In 2001, China’s State Council passed a document called “The Beginning of the 21st Century Capital Water Resources Sustainable Utilization Plan” (21世纪初期首都水资源可持续利用规划), which states that in Beijing, rain water utilization should be an important measure to reduce the severity of water scarcity problems in the city. In 2003, The Beijing Municipality Planning Bureau and the Beijing Water Authority jointly passed an interim provision that all new construction, renovation, or expansion projects must go through rainwater engineering facilities design and construction. In 2004, the Standing Committee of the Beijing People’s Congress passed a law encouraging individuals and work units to utilize rain harvesting, infiltration, storage, and utilization strategies. In 2005, the fine for residential communities utilizing tap water for landscaping or waterscaping purposes was raised over 10 fold, showing the municipal government’s commitment to reclaimed wastewater and rainwater usage. Also in 2005, the Chinese Architectural Design Research Institute (中国建筑设计研究院) made a number of standardizations to rainwater utilization techniques.
Most recently, for the 2008 Olympics, the Water Cube and the Bird’s Nest were all equipped with the most modern rain harvesting and treatment technologies. The Bird’s Nest rain harvesting area is 22 hectares, and it is able to collect 67,000 cubic meters of water annually and treat 2000 cubic meters of water daily. The Water Cube has a rooftop rain harvesting system that collects 10,500 cubic meters of water annually and it can treat enough water to support 100 Beijing residents’ water usage for one year.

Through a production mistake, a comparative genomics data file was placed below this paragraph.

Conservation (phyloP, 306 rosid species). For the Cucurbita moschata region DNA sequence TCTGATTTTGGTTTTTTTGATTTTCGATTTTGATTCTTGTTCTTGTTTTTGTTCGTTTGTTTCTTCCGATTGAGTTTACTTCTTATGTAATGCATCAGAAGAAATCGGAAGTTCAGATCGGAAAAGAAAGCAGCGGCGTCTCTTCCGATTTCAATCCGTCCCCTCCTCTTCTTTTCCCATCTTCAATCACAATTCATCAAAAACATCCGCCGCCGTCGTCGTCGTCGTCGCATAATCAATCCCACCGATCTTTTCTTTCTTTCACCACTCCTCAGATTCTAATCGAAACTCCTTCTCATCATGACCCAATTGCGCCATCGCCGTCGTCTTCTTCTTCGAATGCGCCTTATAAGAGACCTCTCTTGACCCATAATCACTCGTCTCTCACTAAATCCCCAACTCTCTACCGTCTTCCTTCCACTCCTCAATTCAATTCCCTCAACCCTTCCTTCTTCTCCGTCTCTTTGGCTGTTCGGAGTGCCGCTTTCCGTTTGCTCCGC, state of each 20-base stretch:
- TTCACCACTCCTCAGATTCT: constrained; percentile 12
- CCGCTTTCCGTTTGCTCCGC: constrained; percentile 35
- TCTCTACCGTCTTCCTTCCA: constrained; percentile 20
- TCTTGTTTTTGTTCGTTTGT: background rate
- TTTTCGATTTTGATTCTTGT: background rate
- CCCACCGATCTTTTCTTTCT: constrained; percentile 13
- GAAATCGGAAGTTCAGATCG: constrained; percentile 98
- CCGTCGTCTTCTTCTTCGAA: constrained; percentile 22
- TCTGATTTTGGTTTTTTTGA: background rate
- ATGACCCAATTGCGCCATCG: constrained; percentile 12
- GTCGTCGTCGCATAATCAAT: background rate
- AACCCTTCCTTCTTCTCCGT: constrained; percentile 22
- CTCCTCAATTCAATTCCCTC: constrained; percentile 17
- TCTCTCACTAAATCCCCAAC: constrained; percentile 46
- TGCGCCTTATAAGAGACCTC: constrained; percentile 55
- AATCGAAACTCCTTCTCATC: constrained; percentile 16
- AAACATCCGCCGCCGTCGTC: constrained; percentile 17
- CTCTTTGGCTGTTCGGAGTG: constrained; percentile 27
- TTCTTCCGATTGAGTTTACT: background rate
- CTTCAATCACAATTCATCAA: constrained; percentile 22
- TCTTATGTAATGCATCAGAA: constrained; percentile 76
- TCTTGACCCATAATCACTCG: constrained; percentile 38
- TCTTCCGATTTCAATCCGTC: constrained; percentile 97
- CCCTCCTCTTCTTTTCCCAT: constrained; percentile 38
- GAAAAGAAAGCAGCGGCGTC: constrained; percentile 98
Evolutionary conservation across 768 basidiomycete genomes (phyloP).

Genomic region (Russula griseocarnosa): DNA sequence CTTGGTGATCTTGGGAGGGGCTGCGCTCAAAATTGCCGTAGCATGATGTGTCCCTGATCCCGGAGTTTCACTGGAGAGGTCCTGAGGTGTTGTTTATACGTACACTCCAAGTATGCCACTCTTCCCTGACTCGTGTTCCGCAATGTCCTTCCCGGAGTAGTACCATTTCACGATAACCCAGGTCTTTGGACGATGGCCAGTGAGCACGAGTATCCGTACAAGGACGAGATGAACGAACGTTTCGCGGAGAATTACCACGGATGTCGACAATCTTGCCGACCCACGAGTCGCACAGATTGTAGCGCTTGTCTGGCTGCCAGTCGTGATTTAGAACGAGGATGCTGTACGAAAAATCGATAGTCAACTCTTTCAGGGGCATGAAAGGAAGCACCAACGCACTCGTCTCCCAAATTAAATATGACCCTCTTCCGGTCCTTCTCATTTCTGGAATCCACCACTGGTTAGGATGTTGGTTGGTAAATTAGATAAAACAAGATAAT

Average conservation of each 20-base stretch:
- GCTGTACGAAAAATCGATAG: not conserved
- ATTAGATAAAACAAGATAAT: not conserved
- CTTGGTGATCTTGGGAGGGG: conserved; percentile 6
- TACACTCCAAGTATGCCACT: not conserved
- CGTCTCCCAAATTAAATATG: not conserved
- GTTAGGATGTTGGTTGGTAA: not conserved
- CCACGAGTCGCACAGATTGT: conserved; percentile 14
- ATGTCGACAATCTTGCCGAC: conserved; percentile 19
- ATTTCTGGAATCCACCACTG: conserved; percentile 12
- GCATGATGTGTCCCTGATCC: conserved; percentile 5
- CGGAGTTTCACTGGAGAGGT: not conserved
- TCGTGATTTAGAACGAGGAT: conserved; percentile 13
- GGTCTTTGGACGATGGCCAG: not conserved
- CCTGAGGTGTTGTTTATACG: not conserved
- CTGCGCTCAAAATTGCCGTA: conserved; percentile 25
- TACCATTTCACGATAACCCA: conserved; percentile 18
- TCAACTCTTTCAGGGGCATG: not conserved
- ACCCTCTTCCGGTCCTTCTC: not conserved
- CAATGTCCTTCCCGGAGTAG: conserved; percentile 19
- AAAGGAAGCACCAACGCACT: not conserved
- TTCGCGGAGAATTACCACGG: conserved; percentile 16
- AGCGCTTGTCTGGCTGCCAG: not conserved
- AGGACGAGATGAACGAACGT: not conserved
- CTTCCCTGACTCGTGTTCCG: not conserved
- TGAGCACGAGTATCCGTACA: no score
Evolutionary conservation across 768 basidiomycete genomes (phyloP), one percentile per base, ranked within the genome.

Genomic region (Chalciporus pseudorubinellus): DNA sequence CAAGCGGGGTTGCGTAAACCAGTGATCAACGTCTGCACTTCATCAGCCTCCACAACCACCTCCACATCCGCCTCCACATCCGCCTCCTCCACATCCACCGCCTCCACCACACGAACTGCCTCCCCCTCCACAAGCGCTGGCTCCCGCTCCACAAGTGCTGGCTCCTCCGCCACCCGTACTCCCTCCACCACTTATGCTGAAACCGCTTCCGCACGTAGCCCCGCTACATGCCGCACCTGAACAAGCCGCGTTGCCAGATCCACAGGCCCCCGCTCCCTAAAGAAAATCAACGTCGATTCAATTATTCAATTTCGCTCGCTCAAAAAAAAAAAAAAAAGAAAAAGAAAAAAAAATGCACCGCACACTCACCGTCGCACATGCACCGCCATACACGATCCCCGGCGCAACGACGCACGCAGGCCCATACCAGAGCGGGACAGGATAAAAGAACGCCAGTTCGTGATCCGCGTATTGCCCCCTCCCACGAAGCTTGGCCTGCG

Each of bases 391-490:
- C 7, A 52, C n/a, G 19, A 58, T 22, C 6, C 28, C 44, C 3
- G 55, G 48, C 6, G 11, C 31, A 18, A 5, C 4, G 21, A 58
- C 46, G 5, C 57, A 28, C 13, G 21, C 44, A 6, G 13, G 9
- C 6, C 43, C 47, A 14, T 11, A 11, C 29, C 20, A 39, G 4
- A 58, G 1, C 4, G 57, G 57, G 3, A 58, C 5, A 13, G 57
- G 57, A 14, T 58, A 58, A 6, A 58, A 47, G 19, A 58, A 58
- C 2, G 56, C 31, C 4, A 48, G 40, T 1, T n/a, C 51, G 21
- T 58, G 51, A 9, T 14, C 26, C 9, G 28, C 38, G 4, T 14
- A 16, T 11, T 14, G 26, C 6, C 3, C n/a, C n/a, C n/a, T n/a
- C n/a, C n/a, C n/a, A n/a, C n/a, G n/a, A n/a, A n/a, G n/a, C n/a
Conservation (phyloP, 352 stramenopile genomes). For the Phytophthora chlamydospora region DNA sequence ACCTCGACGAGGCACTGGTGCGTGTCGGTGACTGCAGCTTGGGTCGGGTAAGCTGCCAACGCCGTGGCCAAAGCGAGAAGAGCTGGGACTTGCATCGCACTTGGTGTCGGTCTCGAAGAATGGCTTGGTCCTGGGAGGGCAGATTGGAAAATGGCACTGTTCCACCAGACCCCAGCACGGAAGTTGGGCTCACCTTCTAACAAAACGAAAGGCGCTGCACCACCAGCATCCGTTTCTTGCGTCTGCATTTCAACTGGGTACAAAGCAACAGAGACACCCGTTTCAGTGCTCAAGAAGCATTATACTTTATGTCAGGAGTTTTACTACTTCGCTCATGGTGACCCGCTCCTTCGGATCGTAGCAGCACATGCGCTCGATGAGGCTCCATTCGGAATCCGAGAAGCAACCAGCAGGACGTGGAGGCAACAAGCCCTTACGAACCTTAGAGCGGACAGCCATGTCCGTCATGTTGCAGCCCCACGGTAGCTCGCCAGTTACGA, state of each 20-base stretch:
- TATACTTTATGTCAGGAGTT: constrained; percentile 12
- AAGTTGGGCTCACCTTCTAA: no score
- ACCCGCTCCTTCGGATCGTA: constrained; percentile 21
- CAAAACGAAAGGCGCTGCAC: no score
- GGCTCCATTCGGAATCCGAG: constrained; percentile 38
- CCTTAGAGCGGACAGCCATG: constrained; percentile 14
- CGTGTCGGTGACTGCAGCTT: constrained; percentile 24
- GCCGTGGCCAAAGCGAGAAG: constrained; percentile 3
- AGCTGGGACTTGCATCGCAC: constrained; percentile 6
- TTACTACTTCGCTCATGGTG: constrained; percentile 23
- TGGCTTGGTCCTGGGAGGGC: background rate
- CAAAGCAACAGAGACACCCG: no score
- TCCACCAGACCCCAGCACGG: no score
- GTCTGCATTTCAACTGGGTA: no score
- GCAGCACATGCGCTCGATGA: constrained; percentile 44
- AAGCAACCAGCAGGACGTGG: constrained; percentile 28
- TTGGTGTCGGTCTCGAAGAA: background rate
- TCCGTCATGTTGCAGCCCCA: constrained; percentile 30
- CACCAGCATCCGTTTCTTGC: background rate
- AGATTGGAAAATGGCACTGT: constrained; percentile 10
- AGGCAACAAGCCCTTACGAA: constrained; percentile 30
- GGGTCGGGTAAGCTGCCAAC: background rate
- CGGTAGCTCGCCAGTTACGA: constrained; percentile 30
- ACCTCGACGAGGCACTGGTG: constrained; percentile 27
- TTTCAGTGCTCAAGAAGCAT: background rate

An article published in Chinese in 2009 purports 5 major reasons that China still lags behind developed countries in its extent of rainwater utilization. Firstly, the technology lags behind developed countries. Secondly, rainwater utilization facilities are not adopted on a large scale. Thirdly, relatively little legislation exists for the appropriate treatment of rainwater (for example, urban runoff may enter the same channels as municipal wastewater and be treated as such in the urban water cycle). Fourthly, there is little standardization of rainwater harvesting or infiltration techniques. Lastly, the “level of industrialization” around issues of rainwater usage is low.
“Level of industrialization” refers to the development of corporations that work in services and technologies relating to rainwater utilization. Such corporations include those that provide collection and treatment services for rainwater, those that are able to market and sell filtered or treated rainwater effluent, corporations that provide technology support, maintenance and repair services, and corporations that actually sell equipment and technology for rainwater utilization designs.
However, the future looks bright for increased rates of rainwater usage in China. In an article by the Worldwatch Institute, experts have already seen trends in rainwater utilization systems design by real estate developers in Beijing, probably in response to recent legislature that requires residential areas to used reclaimed water or rainwater for waterscapes. Currently, many rainwater consulting projects are done by academic institutions such as universities, institutes or national academies. In the future as legislations become more defined and implemented on a national scale, there will probably be more room for development for private environmental consulting agencies who wish to enter the market.
The information in this article is a summary of information gathered from the following sources: